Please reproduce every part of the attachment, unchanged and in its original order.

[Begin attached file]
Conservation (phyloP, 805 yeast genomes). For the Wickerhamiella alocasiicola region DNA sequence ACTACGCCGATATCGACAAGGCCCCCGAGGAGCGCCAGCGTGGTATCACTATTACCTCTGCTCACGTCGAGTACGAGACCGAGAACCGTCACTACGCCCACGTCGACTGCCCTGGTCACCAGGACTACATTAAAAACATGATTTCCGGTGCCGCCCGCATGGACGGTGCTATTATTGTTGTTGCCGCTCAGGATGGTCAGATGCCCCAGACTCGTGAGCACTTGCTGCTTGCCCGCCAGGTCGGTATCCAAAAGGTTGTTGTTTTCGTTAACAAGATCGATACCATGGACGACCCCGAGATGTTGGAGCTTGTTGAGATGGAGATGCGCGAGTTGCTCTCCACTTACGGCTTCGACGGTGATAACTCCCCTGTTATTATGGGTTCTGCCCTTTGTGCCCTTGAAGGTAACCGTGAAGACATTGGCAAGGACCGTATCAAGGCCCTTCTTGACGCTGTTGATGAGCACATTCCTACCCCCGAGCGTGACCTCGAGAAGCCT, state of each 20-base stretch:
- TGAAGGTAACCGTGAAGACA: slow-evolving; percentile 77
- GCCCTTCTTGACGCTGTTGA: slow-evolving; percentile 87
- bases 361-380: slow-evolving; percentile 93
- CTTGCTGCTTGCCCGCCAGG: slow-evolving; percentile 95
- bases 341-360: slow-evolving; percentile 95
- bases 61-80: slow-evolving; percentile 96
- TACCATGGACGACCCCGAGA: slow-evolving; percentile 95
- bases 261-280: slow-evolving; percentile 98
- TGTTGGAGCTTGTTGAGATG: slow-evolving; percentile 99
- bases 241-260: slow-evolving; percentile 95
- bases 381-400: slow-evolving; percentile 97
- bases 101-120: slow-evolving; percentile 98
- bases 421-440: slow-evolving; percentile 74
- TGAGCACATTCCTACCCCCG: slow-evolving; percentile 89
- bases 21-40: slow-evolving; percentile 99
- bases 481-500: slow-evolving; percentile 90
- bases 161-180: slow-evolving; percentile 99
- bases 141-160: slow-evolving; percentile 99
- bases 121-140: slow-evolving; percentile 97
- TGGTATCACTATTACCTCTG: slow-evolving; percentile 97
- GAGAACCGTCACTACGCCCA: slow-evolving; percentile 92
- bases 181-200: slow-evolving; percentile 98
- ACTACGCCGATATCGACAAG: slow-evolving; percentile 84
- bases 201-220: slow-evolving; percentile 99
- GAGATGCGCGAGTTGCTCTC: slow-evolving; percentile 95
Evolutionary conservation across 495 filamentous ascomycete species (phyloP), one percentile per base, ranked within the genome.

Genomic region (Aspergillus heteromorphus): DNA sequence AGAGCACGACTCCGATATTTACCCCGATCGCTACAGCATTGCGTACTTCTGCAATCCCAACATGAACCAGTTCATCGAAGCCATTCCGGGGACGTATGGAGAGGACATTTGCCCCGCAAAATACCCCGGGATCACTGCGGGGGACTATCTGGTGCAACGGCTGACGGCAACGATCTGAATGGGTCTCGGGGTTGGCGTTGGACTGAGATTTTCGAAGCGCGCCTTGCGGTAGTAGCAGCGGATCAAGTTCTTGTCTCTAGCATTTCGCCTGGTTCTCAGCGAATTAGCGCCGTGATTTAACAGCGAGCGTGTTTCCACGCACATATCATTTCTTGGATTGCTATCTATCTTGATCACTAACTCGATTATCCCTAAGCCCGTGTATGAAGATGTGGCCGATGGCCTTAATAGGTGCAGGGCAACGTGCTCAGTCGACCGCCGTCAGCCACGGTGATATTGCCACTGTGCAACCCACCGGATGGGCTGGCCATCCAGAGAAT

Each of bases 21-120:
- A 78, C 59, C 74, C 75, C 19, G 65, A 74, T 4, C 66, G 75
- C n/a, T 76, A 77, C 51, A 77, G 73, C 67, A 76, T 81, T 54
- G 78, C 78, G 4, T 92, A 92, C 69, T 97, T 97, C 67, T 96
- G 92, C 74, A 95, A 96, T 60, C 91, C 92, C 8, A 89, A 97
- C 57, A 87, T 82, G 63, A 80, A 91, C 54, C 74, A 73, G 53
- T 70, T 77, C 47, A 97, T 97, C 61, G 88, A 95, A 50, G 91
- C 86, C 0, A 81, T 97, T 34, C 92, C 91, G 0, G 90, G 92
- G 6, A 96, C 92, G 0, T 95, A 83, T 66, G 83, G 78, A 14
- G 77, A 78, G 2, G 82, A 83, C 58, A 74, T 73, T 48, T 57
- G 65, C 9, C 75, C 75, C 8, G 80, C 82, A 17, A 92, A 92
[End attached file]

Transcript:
Conservation (phyloP, 805 yeast genomes). For the Wickerhamiella alocasiicola region DNA sequence ACTACGCCGATATCGACAAGGCCCCCGAGGAGCGCCAGCGTGGTATCACTATTACCTCTGCTCACGTCGAGTACGAGACCGAGAACCGTCACTACGCCCACGTCGACTGCCCTGGTCACCAGGACTACATTAAAAACATGATTTCCGGTGCCGCCCGCATGGACGGTGCTATTATTGTTGTTGCCGCTCAGGATGGTCAGATGCCCCAGACTCGTGAGCACTTGCTGCTTGCCCGCCAGGTCGGTATCCAAAAGGTTGTTGTTTTCGTTAACAAGATCGATACCATGGACGACCCCGAGATGTTGGAGCTTGTTGAGATGGAGATGCGCGAGTTGCTCTCCACTTACGGCTTCGACGGTGATAACTCCCCTGTTATTATGGGTTCTGCCCTTTGTGCCCTTGAAGGTAACCGTGAAGACATTGGCAAGGACCGTATCAAGGCCCTTCTTGACGCTGTTGATGAGCACATTCCTACCCCCGAGCGTGACCTCGAGAAGCCT, state of each 20-base stretch:
- TGAAGGTAACCGTGAAGACA: slow-evolving; percentile 77
- GCCCTTCTTGACGCTGTTGA: slow-evolving; percentile 87
- bases 361-380: slow-evolving; percentile 93
- CTTGCTGCTTGCCCGCCAGG: slow-evolving; percentile 95
- bases 341-360: slow-evolving; percentile 95
- bases 61-80: slow-evolving; percentile 96
- TACCATGGACGACCCCGAGA: slow-evolving; percentile 95
- bases 261-280: slow-evolving; percentile 98
- TGTTGGAGCTTGTTGAGATG: slow-evolving; percentile 99
- bases 241-260: slow-evolving; percentile 95
- bases 381-400: slow-evolving; percentile 97
- bases 101-120: slow-evolving; percentile 98
- bases 421-440: slow-evolving; percentile 74
- TGAGCACATTCCTACCCCCG: slow-evolving; percentile 89
- bases 21-40: slow-evolving; percentile 99
- bases 481-500: slow-evolving; percentile 90
- bases 161-180: slow-evolving; percentile 99
- bases 141-160: slow-evolving; percentile 99
- bases 121-140: slow-evolving; percentile 97
- TGGTATCACTATTACCTCTG: slow-evolving; percentile 97
- GAGAACCGTCACTACGCCCA: slow-evolving; percentile 92
- bases 181-200: slow-evolving; percentile 98
- ACTACGCCGATATCGACAAG: slow-evolving; percentile 84
- bases 201-220: slow-evolving; percentile 99
- GAGATGCGCGAGTTGCTCTC: slow-evolving; percentile 95
Evolutionary conservation across 495 filamentous ascomycete species (phyloP), one percentile per base, ranked within the genome.

Genomic region (Aspergillus heteromorphus): DNA sequence AGAGCACGACTCCGATATTTACCCCGATCGCTACAGCATTGCGTACTTCTGCAATCCCAACATGAACCAGTTCATCGAAGCCATTCCGGGGACGTATGGAGAGGACATTTGCCCCGCAAAATACCCCGGGATCACTGCGGGGGACTATCTGGTGCAACGGCTGACGGCAACGATCTGAATGGGTCTCGGGGTTGGCGTTGGACTGAGATTTTCGAAGCGCGCCTTGCGGTAGTAGCAGCGGATCAAGTTCTTGTCTCTAGCATTTCGCCTGGTTCTCAGCGAATTAGCGCCGTGATTTAACAGCGAGCGTGTTTCCACGCACATATCATTTCTTGGATTGCTATCTATCTTGATCACTAACTCGATTATCCCTAAGCCCGTGTATGAAGATGTGGCCGATGGCCTTAATAGGTGCAGGGCAACGTGCTCAGTCGACCGCCGTCAGCCACGGTGATATTGCCACTGTGCAACCCACCGGATGGGCTGGCCATCCAGAGAAT

Each of bases 21-120:
- A 78, C 59, C 74, C 75, C 19, G 65, A 74, T 4, C 66, G 75
- C n/a, T 76, A 77, C 51, A 77, G 73, C 67, A 76, T 81, T 54
- G 78, C 78, G 4, T 92, A 92, C 69, T 97, T 97, C 67, T 96
- G 92, C 74, A 95, A 96, T 60, C 91, C 92, C 8, A 89, A 97
- C 57, A 87, T 82, G 63, A 80, A 91, C 54, C 74, A 73, G 53
- T 70, T 77, C 47, A 97, T 97, C 61, G 88, A 95, A 50, G 91
- C 86, C 0, A 81, T 97, T 34, C 92, C 91, G 0, G 90, G 92
- G 6, A 96, C 92, G 0, T 95, A 83, T 66, G 83, G 78, A 14
- G 77, A 78, G 2, G 82, A 83, C 58, A 74, T 73, T 48, T 57
- G 65, C 9, C 75, C 75, C 8, G 80, C 82, A 17, A 92, A 92